Early research published in the January edition of Science Advances, has researchers speculating about a possible correlation between gum disease and Alzheimer’s. Researchers are particularly interested in one of the key bacteria that causes gum disease – Porphyromonas gingivalis (P. gingivalis). Early studies seemingly show that this may be a key to unlocking the root cause of Alzheimer’s disease, a form of dementia.
While studies are in their infancy and we don’t have concrete evidence to support such a claim, here’s what we do know;
- Despite increasing research budgets, there has been little advancement in the understanding of why some are stricken by this devastating disease and how to prevent or impede its advancement
- With so few advancements being made, many are re-thinking the initial hypothesis around the root cause of Alzheimer’s
Alzheimer’s involves inflammation, an excessive immune response that ends up killing neurons instead of protecting them and P. gingivalis is responsible for inflammation in gum tissue
- When the research team gave P. gingivalis gum disease to mice, it led to brain infection, amyloid production, tangles of tau protein and neural damage in the regions and nerves normally affected by Alzheimer’s (source: Science Advances)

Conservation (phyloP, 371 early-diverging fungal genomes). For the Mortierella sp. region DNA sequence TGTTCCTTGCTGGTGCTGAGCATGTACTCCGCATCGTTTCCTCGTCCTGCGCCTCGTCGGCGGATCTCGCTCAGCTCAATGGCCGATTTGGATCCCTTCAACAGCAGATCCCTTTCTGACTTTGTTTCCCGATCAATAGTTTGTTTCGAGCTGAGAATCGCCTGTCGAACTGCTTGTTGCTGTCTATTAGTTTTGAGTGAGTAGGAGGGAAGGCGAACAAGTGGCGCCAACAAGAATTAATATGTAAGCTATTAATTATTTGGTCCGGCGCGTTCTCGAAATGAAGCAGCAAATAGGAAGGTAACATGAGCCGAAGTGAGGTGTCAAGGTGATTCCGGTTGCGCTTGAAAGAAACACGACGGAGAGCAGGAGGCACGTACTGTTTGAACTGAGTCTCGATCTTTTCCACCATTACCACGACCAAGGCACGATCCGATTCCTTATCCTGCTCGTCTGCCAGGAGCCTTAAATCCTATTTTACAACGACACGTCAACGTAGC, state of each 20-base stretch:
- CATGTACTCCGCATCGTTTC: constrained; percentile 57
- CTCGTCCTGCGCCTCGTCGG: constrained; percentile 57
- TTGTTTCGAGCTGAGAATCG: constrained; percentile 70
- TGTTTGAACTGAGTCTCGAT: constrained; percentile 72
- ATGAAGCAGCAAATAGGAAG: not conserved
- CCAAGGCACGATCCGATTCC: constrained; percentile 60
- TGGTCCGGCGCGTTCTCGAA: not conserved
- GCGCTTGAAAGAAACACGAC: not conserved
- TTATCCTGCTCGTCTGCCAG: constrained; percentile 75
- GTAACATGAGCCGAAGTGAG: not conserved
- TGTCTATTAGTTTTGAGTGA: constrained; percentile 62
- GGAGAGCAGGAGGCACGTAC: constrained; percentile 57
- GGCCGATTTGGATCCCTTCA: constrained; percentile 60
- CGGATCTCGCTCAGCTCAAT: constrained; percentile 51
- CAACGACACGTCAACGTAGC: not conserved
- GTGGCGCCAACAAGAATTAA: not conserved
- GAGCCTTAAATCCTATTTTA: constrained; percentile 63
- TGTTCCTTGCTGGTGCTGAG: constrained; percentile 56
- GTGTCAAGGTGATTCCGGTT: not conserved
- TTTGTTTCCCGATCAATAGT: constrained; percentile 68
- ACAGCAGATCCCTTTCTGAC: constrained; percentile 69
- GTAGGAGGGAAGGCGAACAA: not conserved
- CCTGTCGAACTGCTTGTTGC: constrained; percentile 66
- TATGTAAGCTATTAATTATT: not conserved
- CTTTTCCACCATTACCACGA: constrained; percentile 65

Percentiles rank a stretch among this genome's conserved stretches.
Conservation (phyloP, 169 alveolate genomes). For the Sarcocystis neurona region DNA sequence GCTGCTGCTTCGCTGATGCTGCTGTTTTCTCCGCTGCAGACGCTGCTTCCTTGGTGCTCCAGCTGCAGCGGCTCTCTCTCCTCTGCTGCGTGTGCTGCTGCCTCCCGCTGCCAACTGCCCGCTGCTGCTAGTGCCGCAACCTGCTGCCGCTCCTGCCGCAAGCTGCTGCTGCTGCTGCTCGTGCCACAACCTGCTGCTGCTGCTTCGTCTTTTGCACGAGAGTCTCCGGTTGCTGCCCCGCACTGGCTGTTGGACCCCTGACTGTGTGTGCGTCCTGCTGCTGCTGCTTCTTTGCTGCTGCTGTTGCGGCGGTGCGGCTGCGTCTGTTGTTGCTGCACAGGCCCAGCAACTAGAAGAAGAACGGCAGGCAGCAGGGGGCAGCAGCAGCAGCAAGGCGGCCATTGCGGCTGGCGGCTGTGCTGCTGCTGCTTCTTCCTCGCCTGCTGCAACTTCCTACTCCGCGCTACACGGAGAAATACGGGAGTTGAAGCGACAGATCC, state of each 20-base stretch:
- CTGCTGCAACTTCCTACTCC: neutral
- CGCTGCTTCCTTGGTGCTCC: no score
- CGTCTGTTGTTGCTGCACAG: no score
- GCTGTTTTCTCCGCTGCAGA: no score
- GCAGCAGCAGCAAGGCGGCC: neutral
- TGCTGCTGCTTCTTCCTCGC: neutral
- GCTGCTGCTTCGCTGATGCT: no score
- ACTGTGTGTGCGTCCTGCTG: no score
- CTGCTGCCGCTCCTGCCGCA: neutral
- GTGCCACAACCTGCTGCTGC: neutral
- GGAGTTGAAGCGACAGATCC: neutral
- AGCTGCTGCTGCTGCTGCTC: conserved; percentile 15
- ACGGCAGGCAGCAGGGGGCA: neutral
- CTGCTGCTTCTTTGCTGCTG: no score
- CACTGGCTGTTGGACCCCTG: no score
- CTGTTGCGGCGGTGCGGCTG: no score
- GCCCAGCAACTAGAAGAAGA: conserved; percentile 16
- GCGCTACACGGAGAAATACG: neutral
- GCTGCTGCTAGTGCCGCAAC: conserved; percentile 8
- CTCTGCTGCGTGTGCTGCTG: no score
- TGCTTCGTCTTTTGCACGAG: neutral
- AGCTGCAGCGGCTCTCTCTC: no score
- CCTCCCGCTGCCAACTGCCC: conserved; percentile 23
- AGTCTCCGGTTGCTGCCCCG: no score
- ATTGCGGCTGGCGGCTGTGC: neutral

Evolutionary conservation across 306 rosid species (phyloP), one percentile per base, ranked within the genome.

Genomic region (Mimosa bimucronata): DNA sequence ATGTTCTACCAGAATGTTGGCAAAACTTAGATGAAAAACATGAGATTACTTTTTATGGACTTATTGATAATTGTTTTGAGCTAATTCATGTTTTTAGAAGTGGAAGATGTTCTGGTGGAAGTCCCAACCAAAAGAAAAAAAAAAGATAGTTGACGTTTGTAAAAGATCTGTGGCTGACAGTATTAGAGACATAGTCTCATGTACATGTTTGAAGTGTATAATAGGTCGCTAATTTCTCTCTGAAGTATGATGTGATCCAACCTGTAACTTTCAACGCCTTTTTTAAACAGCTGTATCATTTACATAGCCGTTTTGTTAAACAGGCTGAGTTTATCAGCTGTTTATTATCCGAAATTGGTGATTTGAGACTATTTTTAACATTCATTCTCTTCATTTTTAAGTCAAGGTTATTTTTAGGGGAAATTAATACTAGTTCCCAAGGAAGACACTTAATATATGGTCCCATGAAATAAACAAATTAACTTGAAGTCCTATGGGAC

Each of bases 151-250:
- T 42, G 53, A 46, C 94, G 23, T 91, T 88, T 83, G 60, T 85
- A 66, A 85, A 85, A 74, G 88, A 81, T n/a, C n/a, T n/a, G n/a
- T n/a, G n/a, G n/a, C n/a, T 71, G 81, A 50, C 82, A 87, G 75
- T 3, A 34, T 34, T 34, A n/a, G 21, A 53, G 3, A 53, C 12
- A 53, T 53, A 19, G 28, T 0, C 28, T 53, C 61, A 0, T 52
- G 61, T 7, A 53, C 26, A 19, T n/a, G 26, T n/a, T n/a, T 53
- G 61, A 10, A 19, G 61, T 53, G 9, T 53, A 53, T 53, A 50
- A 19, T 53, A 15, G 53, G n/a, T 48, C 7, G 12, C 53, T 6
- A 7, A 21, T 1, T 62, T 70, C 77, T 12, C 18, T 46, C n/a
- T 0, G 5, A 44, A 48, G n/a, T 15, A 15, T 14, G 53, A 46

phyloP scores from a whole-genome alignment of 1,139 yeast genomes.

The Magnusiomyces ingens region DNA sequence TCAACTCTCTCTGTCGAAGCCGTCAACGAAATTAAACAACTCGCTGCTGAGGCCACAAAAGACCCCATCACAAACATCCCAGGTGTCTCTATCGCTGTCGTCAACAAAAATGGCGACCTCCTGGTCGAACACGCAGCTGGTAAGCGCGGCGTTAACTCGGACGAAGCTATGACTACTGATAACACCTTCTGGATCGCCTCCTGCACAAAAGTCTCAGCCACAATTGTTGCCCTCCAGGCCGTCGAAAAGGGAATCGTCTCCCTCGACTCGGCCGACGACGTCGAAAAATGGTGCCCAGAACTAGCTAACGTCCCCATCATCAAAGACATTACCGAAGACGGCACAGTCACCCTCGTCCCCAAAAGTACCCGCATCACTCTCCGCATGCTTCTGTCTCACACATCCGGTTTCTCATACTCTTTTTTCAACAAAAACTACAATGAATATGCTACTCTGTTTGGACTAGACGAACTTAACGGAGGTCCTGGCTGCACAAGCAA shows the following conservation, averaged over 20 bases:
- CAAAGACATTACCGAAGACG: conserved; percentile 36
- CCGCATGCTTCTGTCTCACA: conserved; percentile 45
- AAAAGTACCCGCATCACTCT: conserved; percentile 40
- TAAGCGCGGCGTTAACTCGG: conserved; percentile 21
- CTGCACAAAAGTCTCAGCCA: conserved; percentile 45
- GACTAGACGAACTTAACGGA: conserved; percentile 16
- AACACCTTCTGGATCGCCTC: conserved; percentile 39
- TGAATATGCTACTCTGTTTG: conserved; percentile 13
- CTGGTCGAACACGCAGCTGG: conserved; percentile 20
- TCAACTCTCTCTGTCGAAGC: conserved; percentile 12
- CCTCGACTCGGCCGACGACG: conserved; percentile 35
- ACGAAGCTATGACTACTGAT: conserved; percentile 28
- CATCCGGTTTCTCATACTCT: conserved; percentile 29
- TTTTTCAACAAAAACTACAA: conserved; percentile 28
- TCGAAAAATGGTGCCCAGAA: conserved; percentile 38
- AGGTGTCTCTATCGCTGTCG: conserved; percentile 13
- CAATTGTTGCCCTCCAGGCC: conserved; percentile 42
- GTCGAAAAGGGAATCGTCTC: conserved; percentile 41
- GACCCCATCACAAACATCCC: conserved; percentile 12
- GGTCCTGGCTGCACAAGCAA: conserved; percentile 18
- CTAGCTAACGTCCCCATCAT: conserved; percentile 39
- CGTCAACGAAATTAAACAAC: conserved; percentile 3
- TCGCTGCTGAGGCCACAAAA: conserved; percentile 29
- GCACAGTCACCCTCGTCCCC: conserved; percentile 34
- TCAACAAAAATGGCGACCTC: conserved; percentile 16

It wasn’t until 2016 that research teams started to question the role bacteria plays in those patients with Alzheimer’s. It is still not certain what came first… bacteria leading to dementia or dementia opening up the gateways for bacteria to thrive, but that is ultimately the key question trying to be answered through initial studies.
Initial research results seemingly show that P. gingivalis invades and inflames brain regions affected by Alzheimer’s. In studies with mice, researchers have concluded that gum infections can worsen symptoms in those mice pre-disposed to Alzheimer’s, while also causing Alzheimer’s-like brain inflammation, neural damage and amyloid plaques in seemingly healthy mice.
While it is far too early to conclude anything, our Mississauga periodontal team will be keeping a close eye on future studies and developments. Any inroads to finding the cause behind this terrible disease will be a huge win for so many families. For now, we continue to stress the importance of good oral hygiene habits and dental appointments, while watching for any warning signs of gum disease.
If in doubt, talk visit our periodontal practice in Mississauga and talk with our team of experts in periodontal disease. As experts in periodontal treatments, specializing in dental implants, gum recession, crown lengthening, bone and gum grafting, the Chao pinhole surgical technique and more, we’d love to help you address your dental and smile concerns. Call us at 1-800-341-7471 or connect via email at [email protected]. Until then… keep smiling!